Two years after Twort’s discovery was published, Felix d’Herelle published his short paper describing his own discovery of bacteriophages in patients suffering from bacterial dysentery. d’Herelle established an association between increasing concentration of the bacteriophage and a decrease in the bacterial load in the patient. He showed how the bacteriophage could be evolved to infect a related bacterium, but not one that is more distant phylogenetically. However, d’Herelle did not cite Twort, and it remains unclear whether he was being dishonest in doing so or whether he was genuinely unaware of Twort’s finding.

d’Herelle’s discovery was initially better known than Twort’s work. Curiously however, Twort’s discovery seems to have found the limelight a few years later for the wrong reasons. Certain scientists believed that the killing agent could not have been a form of life and had to be a chemical agent, an idea that had indeed been discussed by Twort. This discovery led to the realisation that, irrespective of what the killing agent was, the discovery of the phenomenon of the transmissible killing of bacterial colonies by a certain pathogen should be credited to Twort and not to d’Herelle.

Unlike a similar situation, which had risen in the 1890s with the discovery of the tobacco mosaic virus, in which the later discoverer of the virus apologised for his ignorance of a previous discovery of the same, d’Herelle took to defending his side of the story. He started to claim that he had discovered the phenomenon in 1910 when studying bacteria that killed locusts. Though he had previously reported the existence of these locust-clearing bacteria he had never mentioned his observation of bacteriophages here. This might well have been an honest oversight that d’Herelle might have come to regret later. However, the fact that this story emerged only after his claim to fame was questioned, and that he had egregiously claimed that Twort’s agent was not transmissible, discredited d’Herelle in the minds of several commentators. d’Herelle might well have discovered the bacteriophage before Twort did, but his reaction to the discovery of Twort’s work appears to have been the major factor going against him. In any case, d’Herelle’s further contribution to the biology of bacteriophages including a model for their population growth and the suggestion of bacteriophage therapy for bacterial infections remains uncontested. Of course, the true nature of the bacteriophage was not confirmed until Helmut Ruska and colleagues viewed it under an electron microscope in the late 1930s.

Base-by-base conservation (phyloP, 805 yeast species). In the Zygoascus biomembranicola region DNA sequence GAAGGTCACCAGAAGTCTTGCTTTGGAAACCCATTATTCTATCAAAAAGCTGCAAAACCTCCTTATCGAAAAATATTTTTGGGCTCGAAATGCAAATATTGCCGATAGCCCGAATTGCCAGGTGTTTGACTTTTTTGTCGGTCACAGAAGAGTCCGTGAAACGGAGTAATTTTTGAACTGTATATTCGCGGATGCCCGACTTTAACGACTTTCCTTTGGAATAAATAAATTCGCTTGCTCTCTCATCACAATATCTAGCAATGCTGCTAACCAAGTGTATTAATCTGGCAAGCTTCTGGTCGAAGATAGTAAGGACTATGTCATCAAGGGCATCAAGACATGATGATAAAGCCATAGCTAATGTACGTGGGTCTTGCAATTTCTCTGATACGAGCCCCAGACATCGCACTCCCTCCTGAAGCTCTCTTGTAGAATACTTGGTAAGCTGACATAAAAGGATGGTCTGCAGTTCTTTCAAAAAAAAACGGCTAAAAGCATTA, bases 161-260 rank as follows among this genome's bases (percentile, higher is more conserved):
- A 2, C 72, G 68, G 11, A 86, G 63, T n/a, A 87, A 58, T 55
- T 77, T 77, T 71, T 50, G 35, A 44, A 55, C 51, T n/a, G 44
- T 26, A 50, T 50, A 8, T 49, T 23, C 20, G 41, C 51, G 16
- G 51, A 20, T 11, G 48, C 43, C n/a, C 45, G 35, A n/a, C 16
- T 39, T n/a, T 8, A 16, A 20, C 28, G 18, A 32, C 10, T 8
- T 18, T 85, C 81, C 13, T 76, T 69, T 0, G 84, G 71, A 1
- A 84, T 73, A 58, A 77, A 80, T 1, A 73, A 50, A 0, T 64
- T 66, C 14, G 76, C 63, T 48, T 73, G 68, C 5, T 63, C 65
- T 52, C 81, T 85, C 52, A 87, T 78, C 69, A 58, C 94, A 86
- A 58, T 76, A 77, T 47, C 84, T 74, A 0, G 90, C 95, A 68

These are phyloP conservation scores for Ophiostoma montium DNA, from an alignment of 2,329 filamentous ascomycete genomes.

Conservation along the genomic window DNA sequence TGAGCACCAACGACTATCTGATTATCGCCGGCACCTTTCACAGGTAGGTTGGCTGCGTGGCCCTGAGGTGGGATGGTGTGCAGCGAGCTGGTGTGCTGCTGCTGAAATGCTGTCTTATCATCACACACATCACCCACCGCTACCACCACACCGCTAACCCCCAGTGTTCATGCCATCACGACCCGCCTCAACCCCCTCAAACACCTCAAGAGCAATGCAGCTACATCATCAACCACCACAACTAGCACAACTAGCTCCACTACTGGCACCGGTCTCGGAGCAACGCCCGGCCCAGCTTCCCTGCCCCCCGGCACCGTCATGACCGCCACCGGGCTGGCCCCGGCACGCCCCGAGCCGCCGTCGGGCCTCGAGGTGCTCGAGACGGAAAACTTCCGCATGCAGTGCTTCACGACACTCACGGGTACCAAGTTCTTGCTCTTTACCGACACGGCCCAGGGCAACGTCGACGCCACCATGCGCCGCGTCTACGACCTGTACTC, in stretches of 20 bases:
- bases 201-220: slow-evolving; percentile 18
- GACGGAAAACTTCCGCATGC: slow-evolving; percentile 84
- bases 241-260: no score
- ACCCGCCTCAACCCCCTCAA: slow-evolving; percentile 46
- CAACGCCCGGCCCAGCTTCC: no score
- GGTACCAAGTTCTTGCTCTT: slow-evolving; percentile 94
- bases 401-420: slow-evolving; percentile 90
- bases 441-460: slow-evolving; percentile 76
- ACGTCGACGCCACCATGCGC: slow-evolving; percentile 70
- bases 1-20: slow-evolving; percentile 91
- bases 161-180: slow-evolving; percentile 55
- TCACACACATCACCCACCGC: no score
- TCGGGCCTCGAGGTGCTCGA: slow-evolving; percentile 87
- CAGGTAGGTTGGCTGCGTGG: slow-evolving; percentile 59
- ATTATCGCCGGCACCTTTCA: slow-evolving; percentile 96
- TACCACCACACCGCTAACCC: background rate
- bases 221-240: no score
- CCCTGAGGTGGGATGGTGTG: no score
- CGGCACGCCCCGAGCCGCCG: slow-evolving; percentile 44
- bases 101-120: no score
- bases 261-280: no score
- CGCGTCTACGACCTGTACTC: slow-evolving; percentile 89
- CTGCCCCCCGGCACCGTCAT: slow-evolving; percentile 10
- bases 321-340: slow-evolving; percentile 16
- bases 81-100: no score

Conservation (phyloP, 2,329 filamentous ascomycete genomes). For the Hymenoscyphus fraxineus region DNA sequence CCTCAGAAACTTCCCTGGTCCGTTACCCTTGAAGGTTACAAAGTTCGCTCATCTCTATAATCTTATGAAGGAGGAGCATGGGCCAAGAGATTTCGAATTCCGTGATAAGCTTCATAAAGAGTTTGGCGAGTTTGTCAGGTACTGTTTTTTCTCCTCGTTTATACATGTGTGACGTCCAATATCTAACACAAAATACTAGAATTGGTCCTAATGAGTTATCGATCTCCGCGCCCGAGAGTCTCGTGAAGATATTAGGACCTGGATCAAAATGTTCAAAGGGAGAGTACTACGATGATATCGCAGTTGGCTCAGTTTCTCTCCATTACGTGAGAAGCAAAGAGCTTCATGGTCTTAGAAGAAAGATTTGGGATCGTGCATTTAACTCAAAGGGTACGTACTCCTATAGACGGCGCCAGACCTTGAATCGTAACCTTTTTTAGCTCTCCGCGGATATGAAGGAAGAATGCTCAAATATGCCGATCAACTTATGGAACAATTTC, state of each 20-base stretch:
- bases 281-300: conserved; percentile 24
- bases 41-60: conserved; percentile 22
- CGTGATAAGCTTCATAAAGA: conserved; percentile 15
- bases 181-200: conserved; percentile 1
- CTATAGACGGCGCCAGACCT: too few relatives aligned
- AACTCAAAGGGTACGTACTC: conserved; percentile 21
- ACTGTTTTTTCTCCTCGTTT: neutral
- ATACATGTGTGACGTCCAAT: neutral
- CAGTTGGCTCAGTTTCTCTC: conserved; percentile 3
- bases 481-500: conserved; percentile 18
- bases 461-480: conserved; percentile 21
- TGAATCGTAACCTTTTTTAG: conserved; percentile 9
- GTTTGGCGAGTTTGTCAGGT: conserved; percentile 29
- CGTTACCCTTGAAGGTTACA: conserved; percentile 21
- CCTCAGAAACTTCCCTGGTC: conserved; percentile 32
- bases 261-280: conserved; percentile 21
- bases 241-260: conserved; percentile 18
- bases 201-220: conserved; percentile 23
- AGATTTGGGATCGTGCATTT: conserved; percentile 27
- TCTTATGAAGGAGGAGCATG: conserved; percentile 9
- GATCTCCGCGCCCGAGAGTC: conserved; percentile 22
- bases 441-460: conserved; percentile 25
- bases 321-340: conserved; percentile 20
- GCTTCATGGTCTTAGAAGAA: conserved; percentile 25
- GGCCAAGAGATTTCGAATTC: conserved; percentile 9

The story cannot be complete without the mention of ~30 papers, published before Twort’s work, which might have referred to bacteriophages, though none seem to have made the connection. One famous example is the description of the antibacterial properties of water from the Ganges by Hankin. Many do believe that Hankin discovered the bacteriophage, but Hankin’s statement that the water retained its antibacterial activity even after being heated to ~115 degrees in hermetically sealed tubes argues against this possibility for others. In any case, I believe that the legacy of Twort and d’Herelle remain safe in the annals of molecular biology.